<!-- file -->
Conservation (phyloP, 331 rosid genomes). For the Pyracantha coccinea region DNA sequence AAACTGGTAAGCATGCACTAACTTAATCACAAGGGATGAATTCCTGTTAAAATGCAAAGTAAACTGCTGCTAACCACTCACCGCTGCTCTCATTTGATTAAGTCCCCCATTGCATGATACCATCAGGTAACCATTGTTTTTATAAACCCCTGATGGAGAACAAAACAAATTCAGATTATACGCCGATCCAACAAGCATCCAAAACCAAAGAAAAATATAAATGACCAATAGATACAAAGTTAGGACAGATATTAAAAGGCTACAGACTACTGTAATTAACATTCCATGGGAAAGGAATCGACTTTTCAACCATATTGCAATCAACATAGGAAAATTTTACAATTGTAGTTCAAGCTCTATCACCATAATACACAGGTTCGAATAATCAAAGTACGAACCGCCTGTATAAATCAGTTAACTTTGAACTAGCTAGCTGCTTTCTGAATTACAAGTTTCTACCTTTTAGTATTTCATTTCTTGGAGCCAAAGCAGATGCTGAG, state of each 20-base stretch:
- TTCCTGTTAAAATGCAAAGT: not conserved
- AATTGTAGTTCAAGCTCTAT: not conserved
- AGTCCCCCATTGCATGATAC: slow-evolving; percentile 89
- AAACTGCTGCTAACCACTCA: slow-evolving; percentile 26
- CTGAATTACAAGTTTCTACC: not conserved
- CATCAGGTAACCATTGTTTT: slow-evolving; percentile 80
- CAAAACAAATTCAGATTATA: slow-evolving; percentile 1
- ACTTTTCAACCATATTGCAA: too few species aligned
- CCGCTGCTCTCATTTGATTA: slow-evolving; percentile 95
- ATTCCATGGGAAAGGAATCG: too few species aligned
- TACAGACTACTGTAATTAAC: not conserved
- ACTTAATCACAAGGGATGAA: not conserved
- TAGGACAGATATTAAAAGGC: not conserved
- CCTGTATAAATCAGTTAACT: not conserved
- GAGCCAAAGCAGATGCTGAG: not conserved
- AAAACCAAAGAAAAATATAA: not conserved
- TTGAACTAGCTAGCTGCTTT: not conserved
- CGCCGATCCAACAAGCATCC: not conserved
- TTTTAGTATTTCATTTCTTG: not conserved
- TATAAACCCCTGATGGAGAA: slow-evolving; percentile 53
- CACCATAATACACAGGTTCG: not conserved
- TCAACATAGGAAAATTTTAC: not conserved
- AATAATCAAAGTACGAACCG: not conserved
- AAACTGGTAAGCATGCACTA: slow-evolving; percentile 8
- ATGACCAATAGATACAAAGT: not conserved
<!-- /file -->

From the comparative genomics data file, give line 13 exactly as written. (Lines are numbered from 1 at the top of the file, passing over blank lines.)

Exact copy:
- ACTTAATCACAAGGGATGAA: not conserved